performance based assessment
Recently Published Documents





2021 ◽  
Vol 5 (2) ◽  
pp. 109-127
Yuliana Yuliana

Online learning has become a requirement during the COVID-19 pandemic. The Ministry of Education asks the teachers and students to use online classes during the pandemic. Teaching English using ICT is a challenging condition for teachers. Not all teachers are familiar with ICT. This paper aims to describe the ICT Role and implementation in Teaching English during the COVID-19 pandemic. Method: this is a literature review. Literature was searched in Science Direct and Google Scholar databases. Keywords were COVID-19, English Teaching, ICT, implementation, role. Results revealed that ICT in English Teaching is started from CALL (Computer Assisted Language Learning), TELL (Technology-Enhanced Language Learners), LMS (Learning Management System), and blended learning. YouTube and WhatsApp are preferred to be done because it is practical. Performance-based assessment is important during teaching English subject because students can learn how to perform, speaking, and debating during the performance. In conclusion, there are many systems available for teaching English using ICT. The systems are CALL, TELL, LMS, blended, WhatsApp, YouTube, and Performance-Based Assessment. The main goal is students’ understanding of the English subjects. The choice depends on study goal, teachers’ and students’ preference also feasibilities.  

2021 ◽  
Amber W Lockrow ◽  
Roni Setton ◽  
Karen AP Spreng ◽  
Signy Sheldon ◽  
Gary R Turner ◽  

Autobiographical memory (AM) involves a rich phenomenological re-experiencing of a spatio-temporal event from the past, which is challenging to objectively quantify. The Autobiographical Interview (AI; Levine et al., 2002, Psychology & Aging) is a manualized performance-based assessment designed to quantify episodic (internal) and semantic (external) features of recalled and verbally conveyed prior experiences. The AI has been widely adopted yet has not undergone a comprehensive psychometric validation. We investigated the reliability, validity, association to individual differences measures, and factor structure in healthy younger and older adults (N=352). Evidence for the AI's reliability was strong: the subjective scoring protocol showed high inter-rater reliability and previously identified age effects were replicated. Internal consistency across timepoints was robust, suggesting stability in recollection. Central to our validation, internal AI scores were positively correlated with standard, performance-based measures of episodic memory, demonstrating convergent validity. The two-factor structure for the AI was not well-supported by confirmatory factor analysis. Adjusting internal and external detail scores for the number of words spoken (detail density) improved trait estimation of AM performance. Overall, the AI demonstrated sound psychometric properties for inquiry into the qualities of autobiographical remembering.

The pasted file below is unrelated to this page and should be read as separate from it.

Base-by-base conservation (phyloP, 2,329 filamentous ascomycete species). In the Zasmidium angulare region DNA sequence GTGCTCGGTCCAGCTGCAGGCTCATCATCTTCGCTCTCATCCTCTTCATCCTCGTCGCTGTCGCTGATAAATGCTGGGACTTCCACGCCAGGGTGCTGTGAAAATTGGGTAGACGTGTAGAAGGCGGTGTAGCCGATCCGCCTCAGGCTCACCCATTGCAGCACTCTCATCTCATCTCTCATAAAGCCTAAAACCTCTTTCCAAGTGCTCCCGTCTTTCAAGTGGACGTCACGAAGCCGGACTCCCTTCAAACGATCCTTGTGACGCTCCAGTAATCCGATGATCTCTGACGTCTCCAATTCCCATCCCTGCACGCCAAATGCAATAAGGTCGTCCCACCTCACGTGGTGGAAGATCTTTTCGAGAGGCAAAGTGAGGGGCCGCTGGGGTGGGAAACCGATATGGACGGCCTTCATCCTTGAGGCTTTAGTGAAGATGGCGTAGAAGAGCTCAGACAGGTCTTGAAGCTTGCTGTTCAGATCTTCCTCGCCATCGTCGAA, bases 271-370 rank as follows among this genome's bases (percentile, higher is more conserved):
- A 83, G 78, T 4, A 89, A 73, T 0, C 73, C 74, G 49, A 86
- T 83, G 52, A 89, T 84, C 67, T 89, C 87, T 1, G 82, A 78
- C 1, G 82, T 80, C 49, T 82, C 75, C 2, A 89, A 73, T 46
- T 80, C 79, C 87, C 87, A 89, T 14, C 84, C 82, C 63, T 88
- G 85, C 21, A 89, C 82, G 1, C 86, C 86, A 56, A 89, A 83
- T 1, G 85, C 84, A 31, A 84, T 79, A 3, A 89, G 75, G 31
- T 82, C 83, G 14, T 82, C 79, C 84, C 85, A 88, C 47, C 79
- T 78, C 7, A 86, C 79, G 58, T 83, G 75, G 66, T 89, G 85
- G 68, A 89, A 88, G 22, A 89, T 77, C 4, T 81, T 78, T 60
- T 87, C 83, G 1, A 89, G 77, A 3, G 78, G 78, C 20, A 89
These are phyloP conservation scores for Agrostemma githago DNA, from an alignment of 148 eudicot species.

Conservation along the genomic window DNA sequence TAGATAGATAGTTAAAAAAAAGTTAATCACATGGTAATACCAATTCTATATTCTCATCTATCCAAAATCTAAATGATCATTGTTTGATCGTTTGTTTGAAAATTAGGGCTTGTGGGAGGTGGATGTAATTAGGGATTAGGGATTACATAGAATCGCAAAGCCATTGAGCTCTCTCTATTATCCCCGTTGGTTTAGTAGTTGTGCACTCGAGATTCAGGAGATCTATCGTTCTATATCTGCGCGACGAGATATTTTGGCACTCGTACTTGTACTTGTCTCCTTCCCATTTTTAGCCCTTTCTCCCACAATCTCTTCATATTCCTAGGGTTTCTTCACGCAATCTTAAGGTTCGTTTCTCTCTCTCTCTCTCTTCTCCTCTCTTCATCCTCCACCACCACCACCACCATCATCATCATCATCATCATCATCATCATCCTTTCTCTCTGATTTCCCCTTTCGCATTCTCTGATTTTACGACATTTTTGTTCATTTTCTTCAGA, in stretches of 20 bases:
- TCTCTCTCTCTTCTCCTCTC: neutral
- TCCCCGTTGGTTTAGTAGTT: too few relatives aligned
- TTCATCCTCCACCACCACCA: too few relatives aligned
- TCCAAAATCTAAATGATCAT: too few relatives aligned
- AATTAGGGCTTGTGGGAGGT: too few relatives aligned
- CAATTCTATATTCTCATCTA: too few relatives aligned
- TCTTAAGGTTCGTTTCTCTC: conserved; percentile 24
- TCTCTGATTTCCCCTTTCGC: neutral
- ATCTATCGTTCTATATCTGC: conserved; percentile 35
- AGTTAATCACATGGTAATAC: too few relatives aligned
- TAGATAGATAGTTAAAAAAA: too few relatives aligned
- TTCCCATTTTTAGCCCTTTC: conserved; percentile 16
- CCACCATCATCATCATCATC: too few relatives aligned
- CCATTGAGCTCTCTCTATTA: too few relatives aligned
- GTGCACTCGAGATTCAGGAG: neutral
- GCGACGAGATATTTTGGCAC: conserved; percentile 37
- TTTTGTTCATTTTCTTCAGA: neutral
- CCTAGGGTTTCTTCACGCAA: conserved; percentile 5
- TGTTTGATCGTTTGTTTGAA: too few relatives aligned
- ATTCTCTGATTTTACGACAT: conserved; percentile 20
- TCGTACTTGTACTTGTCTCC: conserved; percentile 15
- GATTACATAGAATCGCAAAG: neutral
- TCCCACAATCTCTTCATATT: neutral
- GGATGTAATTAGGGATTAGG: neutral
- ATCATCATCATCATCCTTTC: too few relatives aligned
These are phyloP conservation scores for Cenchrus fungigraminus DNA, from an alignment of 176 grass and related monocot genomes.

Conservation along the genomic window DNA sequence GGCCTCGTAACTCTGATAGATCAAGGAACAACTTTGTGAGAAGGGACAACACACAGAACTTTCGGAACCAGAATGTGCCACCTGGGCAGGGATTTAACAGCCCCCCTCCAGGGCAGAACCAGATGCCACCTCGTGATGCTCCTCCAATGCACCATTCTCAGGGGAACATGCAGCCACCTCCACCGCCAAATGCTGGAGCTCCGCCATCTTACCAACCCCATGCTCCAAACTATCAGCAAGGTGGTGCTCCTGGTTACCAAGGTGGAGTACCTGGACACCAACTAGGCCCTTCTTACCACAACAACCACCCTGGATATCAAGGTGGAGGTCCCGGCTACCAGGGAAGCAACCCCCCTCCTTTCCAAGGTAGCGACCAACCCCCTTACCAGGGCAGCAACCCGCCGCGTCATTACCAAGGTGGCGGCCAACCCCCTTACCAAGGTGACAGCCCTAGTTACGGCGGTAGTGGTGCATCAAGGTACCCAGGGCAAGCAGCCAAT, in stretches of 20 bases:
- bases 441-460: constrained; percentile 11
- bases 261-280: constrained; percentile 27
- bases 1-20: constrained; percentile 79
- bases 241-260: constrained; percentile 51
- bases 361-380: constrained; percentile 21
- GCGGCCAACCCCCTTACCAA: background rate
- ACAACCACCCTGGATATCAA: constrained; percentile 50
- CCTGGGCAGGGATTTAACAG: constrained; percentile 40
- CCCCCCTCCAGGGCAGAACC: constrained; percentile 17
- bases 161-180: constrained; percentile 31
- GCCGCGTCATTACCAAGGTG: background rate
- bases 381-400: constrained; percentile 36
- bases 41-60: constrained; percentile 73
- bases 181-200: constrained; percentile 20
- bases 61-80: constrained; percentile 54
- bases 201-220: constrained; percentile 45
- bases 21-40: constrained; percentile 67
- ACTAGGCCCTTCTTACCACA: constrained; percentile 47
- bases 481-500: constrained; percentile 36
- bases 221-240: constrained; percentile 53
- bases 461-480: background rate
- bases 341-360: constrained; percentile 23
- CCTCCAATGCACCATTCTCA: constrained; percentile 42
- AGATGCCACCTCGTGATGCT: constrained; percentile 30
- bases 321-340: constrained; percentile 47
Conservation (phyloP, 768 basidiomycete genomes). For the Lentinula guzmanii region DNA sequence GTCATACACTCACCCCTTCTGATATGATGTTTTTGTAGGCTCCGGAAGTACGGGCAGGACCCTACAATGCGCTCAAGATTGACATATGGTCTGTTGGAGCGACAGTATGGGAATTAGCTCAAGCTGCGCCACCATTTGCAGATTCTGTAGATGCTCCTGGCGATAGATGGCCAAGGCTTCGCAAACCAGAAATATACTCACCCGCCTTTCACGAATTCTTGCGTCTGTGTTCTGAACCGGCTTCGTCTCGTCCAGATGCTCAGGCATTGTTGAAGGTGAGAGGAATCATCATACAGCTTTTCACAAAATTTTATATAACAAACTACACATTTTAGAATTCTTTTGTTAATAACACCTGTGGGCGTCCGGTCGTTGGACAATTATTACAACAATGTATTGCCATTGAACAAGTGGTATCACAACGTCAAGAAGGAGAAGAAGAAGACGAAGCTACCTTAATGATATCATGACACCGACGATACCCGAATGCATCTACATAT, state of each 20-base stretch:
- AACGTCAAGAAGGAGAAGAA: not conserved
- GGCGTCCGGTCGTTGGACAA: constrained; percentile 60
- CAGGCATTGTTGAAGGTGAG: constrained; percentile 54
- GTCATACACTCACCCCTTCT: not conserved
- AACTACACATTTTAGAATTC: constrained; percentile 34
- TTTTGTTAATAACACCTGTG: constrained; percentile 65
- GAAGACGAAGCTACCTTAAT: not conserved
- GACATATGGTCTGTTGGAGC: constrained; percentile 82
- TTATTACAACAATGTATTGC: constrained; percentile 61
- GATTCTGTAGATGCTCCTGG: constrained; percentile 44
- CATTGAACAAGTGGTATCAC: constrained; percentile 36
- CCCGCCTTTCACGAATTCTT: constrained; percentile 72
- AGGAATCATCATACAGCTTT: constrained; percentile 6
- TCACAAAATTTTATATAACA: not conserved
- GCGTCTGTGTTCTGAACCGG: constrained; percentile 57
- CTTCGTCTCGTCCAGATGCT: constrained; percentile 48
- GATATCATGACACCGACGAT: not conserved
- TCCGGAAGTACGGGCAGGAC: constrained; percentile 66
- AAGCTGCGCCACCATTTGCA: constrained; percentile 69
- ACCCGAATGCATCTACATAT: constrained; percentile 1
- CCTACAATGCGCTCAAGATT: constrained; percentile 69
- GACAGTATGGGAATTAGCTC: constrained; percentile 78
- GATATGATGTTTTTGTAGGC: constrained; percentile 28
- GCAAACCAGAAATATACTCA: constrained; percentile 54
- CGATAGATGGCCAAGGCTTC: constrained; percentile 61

2021 ◽  
Vol 249 ◽  
pp. 113298
Leandro F. Fadel Miguel ◽  
Fabio Alminhana ◽  
André T. Beck

2021 ◽  
Robert A. Cortes ◽  
Emily Grossnickle Peterson ◽  
David J. M. Kraemer ◽  
Robert A. Kolvoord ◽  
David Uttal ◽  

Assessing whether learning in one domain is transferable to abilities in other domains often eludes traditional testing. Thus, a question with bearing on the promise of neuroscience for education is whether neural changes that accompany in-school curriculum learning can improve prediction of learning transfer. Separately, debate in philosophy and psychology has long concerned whether spatial processes underlie seemingly nonspatial/verbal human reasoning (e.g., mental model theory; MMT). If so, education that fosters spatial cognition might yield transfer to improved verbal reasoning. Here, in real-world classrooms studied in a quasi-experimental design, a STEM curriculum devised to foster spatial cognition yielded improved spatial abilities and-consistent with MMT-transferred beyond the spatial domain to improved verbal reasoning. Further supporting MMT, the more students’ spatial ability improved, the more their verbal reasoning improved, and spatial ability improvement mediated curriculum transfer. At the neural level, longitudinal fMRI detected curriculum-driven changes in activity, connectivity, and representational similarity of brain regions implicated in spatial cognition. Critically, changes in spatial cognition-linked neural activity robustly predicted curriculum transfer-more accurately than testing and grades-and mediated this transfer. Reports by the National Research Council and others note that spatial abilities reliably predict STEM achievement, but that broad adoption of spatial cognition-focused curricula depends on classroom-based evidence of efficacy and mechanisms-of-change. The present findings support the real-world application of MMT to classrooms via “spatial education.” Further, demonstrating that in-school neural change can predict transfer over-and-above performance-based assessment suggests the long-term achievability of neurally-informed curriculum development that leverages neural change to identify and design transferable curricula.

Nathalia da Cruz ALVES ◽  
Marcelo F. RAUBER ◽  
Jean C. R. HAUCK ◽  
Ibrahim H. YETER

Sign in / Sign up

Export Citation Format

Share Document